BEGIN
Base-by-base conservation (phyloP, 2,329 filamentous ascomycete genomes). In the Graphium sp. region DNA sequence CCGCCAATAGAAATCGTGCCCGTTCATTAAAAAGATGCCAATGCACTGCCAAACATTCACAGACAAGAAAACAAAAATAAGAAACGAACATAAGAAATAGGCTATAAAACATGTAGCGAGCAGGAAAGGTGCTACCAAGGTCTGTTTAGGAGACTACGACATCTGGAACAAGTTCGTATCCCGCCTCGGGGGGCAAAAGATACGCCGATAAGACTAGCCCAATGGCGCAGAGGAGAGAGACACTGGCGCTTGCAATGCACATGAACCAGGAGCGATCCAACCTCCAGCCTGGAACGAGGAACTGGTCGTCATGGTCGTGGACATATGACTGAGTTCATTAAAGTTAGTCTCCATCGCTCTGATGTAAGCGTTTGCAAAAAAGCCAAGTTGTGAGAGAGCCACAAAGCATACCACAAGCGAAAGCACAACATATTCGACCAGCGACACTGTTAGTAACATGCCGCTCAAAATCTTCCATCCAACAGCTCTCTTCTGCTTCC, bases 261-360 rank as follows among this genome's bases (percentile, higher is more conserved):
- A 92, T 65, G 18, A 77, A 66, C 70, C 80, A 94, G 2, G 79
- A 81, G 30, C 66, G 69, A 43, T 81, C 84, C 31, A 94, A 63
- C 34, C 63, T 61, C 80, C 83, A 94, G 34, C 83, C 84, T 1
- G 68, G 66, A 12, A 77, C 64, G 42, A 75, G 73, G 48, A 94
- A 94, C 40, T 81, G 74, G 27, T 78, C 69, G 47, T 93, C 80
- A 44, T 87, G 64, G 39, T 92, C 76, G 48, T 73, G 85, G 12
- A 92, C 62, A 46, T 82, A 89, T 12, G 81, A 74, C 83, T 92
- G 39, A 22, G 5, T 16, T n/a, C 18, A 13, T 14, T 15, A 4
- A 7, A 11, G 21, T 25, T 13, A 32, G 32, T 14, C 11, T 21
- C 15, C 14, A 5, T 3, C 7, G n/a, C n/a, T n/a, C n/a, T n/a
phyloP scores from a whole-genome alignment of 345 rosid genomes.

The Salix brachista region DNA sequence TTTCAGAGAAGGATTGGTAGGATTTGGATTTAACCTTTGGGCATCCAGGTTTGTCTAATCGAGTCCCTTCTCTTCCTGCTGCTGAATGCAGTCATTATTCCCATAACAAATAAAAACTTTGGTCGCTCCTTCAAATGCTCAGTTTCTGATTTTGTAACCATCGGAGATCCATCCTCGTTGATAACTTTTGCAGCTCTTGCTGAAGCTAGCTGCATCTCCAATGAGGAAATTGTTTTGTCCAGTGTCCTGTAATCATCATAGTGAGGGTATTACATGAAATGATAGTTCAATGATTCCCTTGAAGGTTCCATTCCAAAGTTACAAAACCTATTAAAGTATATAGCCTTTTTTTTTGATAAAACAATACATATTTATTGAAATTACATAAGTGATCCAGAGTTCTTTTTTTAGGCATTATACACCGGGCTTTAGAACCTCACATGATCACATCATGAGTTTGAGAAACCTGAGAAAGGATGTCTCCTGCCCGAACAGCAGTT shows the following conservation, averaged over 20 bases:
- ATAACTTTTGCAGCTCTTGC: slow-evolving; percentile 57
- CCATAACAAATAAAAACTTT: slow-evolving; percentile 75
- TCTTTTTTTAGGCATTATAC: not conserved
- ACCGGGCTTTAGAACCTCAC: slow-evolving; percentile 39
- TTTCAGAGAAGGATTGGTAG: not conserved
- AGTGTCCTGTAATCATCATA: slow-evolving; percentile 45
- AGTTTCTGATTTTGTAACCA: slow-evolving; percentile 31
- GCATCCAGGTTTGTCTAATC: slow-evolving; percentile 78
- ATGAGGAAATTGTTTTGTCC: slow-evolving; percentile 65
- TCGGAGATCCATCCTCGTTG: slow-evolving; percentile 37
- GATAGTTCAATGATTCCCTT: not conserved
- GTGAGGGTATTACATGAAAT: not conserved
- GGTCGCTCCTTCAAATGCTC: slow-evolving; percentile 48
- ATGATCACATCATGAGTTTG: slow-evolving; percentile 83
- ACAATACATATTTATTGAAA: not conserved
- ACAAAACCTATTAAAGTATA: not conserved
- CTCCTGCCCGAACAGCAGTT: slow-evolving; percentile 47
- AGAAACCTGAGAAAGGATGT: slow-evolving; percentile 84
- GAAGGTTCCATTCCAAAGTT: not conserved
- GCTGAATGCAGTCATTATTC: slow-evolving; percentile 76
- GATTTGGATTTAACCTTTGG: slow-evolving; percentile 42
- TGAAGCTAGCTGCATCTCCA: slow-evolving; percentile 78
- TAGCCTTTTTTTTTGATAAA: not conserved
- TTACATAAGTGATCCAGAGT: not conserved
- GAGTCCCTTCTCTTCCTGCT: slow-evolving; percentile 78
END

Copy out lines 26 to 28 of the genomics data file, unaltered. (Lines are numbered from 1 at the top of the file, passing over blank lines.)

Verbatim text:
- GGTCGCTCCTTCAAATGCTC: slow-evolving; percentile 48
- ATGATCACATCATGAGTTTG: slow-evolving; percentile 83
- ACAATACATATTTATTGAAA: not conserved